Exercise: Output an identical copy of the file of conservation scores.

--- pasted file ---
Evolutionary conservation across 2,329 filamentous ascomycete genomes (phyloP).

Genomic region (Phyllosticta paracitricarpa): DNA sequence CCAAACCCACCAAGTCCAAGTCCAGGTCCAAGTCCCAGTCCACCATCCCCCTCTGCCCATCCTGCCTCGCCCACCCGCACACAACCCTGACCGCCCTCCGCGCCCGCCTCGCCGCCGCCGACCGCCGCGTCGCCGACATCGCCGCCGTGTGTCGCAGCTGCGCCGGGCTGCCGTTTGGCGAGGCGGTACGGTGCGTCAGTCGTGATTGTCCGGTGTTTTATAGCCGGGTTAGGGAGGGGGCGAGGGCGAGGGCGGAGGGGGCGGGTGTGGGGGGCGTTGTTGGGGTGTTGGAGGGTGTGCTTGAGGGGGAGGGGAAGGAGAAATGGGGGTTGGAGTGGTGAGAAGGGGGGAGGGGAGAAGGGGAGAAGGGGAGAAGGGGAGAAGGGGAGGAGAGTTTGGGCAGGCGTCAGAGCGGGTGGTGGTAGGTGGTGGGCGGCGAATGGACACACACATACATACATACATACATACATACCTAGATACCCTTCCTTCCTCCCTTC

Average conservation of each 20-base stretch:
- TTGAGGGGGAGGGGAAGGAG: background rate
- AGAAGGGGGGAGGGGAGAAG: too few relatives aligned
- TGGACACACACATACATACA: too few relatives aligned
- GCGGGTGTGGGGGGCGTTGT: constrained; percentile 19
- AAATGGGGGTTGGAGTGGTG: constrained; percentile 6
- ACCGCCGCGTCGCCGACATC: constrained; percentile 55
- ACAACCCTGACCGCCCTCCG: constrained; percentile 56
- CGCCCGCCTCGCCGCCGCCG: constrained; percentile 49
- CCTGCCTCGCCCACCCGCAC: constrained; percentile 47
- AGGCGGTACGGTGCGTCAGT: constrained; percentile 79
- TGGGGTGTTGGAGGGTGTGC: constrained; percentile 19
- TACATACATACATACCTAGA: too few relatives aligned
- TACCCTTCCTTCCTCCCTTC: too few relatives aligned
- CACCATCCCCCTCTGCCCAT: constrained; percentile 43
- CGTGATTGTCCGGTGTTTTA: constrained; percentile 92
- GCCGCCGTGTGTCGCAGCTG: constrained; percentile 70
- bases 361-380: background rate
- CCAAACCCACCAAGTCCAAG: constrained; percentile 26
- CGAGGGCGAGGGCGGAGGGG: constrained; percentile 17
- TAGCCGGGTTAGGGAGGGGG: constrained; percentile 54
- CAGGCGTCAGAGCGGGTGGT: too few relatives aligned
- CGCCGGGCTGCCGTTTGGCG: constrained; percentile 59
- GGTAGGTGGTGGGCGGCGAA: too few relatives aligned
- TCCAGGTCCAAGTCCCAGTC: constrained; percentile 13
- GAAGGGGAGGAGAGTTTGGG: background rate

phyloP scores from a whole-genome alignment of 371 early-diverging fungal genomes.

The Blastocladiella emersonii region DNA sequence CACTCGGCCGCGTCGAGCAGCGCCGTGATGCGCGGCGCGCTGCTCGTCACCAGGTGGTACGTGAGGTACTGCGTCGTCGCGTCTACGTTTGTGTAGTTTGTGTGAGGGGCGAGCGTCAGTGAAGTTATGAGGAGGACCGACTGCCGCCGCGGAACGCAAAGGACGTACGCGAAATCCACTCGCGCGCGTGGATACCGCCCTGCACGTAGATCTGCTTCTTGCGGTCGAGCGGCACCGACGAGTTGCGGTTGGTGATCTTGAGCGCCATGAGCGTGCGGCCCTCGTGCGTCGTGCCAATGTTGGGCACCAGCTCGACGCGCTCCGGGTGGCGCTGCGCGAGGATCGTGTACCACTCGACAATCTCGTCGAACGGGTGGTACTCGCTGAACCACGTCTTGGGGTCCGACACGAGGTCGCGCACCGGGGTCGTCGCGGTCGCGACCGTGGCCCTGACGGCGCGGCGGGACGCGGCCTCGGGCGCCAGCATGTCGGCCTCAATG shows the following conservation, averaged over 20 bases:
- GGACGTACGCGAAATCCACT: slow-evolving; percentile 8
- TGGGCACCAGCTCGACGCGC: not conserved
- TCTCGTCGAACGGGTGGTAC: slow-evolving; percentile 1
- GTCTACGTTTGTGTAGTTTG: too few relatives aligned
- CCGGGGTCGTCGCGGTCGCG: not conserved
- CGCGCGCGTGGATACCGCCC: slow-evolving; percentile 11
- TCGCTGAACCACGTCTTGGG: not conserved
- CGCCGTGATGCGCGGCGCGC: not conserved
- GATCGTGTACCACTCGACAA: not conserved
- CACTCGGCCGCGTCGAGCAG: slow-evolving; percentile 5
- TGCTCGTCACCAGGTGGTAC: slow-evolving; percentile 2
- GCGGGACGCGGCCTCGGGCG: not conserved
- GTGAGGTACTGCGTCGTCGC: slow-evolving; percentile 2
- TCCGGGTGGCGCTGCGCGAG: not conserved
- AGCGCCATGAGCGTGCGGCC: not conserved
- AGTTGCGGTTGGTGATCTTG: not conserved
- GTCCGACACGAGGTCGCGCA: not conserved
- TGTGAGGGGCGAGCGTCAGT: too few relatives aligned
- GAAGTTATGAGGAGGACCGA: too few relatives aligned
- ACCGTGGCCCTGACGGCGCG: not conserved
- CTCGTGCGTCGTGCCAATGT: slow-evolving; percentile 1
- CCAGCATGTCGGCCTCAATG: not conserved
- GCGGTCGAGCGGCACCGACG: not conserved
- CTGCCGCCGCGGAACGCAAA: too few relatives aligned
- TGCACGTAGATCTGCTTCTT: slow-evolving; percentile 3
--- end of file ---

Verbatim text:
Evolutionary conservation across 2,329 filamentous ascomycete genomes (phyloP).

Genomic region (Phyllosticta paracitricarpa): DNA sequence CCAAACCCACCAAGTCCAAGTCCAGGTCCAAGTCCCAGTCCACCATCCCCCTCTGCCCATCCTGCCTCGCCCACCCGCACACAACCCTGACCGCCCTCCGCGCCCGCCTCGCCGCCGCCGACCGCCGCGTCGCCGACATCGCCGCCGTGTGTCGCAGCTGCGCCGGGCTGCCGTTTGGCGAGGCGGTACGGTGCGTCAGTCGTGATTGTCCGGTGTTTTATAGCCGGGTTAGGGAGGGGGCGAGGGCGAGGGCGGAGGGGGCGGGTGTGGGGGGCGTTGTTGGGGTGTTGGAGGGTGTGCTTGAGGGGGAGGGGAAGGAGAAATGGGGGTTGGAGTGGTGAGAAGGGGGGAGGGGAGAAGGGGAGAAGGGGAGAAGGGGAGAAGGGGAGGAGAGTTTGGGCAGGCGTCAGAGCGGGTGGTGGTAGGTGGTGGGCGGCGAATGGACACACACATACATACATACATACATACATACCTAGATACCCTTCCTTCCTCCCTTC

Average conservation of each 20-base stretch:
- TTGAGGGGGAGGGGAAGGAG: background rate
- AGAAGGGGGGAGGGGAGAAG: too few relatives aligned
- TGGACACACACATACATACA: too few relatives aligned
- GCGGGTGTGGGGGGCGTTGT: constrained; percentile 19
- AAATGGGGGTTGGAGTGGTG: constrained; percentile 6
- ACCGCCGCGTCGCCGACATC: constrained; percentile 55
- ACAACCCTGACCGCCCTCCG: constrained; percentile 56
- CGCCCGCCTCGCCGCCGCCG: constrained; percentile 49
- CCTGCCTCGCCCACCCGCAC: constrained; percentile 47
- AGGCGGTACGGTGCGTCAGT: constrained; percentile 79
- TGGGGTGTTGGAGGGTGTGC: constrained; percentile 19
- TACATACATACATACCTAGA: too few relatives aligned
- TACCCTTCCTTCCTCCCTTC: too few relatives aligned
- CACCATCCCCCTCTGCCCAT: constrained; percentile 43
- CGTGATTGTCCGGTGTTTTA: constrained; percentile 92
- GCCGCCGTGTGTCGCAGCTG: constrained; percentile 70
- bases 361-380: background rate
- CCAAACCCACCAAGTCCAAG: constrained; percentile 26
- CGAGGGCGAGGGCGGAGGGG: constrained; percentile 17
- TAGCCGGGTTAGGGAGGGGG: constrained; percentile 54
- CAGGCGTCAGAGCGGGTGGT: too few relatives aligned
- CGCCGGGCTGCCGTTTGGCG: constrained; percentile 59
- GGTAGGTGGTGGGCGGCGAA: too few relatives aligned
- TCCAGGTCCAAGTCCCAGTC: constrained; percentile 13
- GAAGGGGAGGAGAGTTTGGG: background rate

phyloP scores from a whole-genome alignment of 371 early-diverging fungal genomes.

The Blastocladiella emersonii region DNA sequence CACTCGGCCGCGTCGAGCAGCGCCGTGATGCGCGGCGCGCTGCTCGTCACCAGGTGGTACGTGAGGTACTGCGTCGTCGCGTCTACGTTTGTGTAGTTTGTGTGAGGGGCGAGCGTCAGTGAAGTTATGAGGAGGACCGACTGCCGCCGCGGAACGCAAAGGACGTACGCGAAATCCACTCGCGCGCGTGGATACCGCCCTGCACGTAGATCTGCTTCTTGCGGTCGAGCGGCACCGACGAGTTGCGGTTGGTGATCTTGAGCGCCATGAGCGTGCGGCCCTCGTGCGTCGTGCCAATGTTGGGCACCAGCTCGACGCGCTCCGGGTGGCGCTGCGCGAGGATCGTGTACCACTCGACAATCTCGTCGAACGGGTGGTACTCGCTGAACCACGTCTTGGGGTCCGACACGAGGTCGCGCACCGGGGTCGTCGCGGTCGCGACCGTGGCCCTGACGGCGCGGCGGGACGCGGCCTCGGGCGCCAGCATGTCGGCCTCAATG shows the following conservation, averaged over 20 bases:
- GGACGTACGCGAAATCCACT: slow-evolving; percentile 8
- TGGGCACCAGCTCGACGCGC: not conserved
- TCTCGTCGAACGGGTGGTAC: slow-evolving; percentile 1
- GTCTACGTTTGTGTAGTTTG: too few relatives aligned
- CCGGGGTCGTCGCGGTCGCG: not conserved
- CGCGCGCGTGGATACCGCCC: slow-evolving; percentile 11
- TCGCTGAACCACGTCTTGGG: not conserved
- CGCCGTGATGCGCGGCGCGC: not conserved
- GATCGTGTACCACTCGACAA: not conserved
- CACTCGGCCGCGTCGAGCAG: slow-evolving; percentile 5
- TGCTCGTCACCAGGTGGTAC: slow-evolving; percentile 2
- GCGGGACGCGGCCTCGGGCG: not conserved
- GTGAGGTACTGCGTCGTCGC: slow-evolving; percentile 2
- TCCGGGTGGCGCTGCGCGAG: not conserved
- AGCGCCATGAGCGTGCGGCC: not conserved
- AGTTGCGGTTGGTGATCTTG: not conserved
- GTCCGACACGAGGTCGCGCA: not conserved
- TGTGAGGGGCGAGCGTCAGT: too few relatives aligned
- GAAGTTATGAGGAGGACCGA: too few relatives aligned
- ACCGTGGCCCTGACGGCGCG: not conserved
- CTCGTGCGTCGTGCCAATGT: slow-evolving; percentile 1
- CCAGCATGTCGGCCTCAATG: not conserved
- GCGGTCGAGCGGCACCGACG: not conserved
- CTGCCGCCGCGGAACGCAAA: too few relatives aligned
- TGCACGTAGATCTGCTTCTT: slow-evolving; percentile 3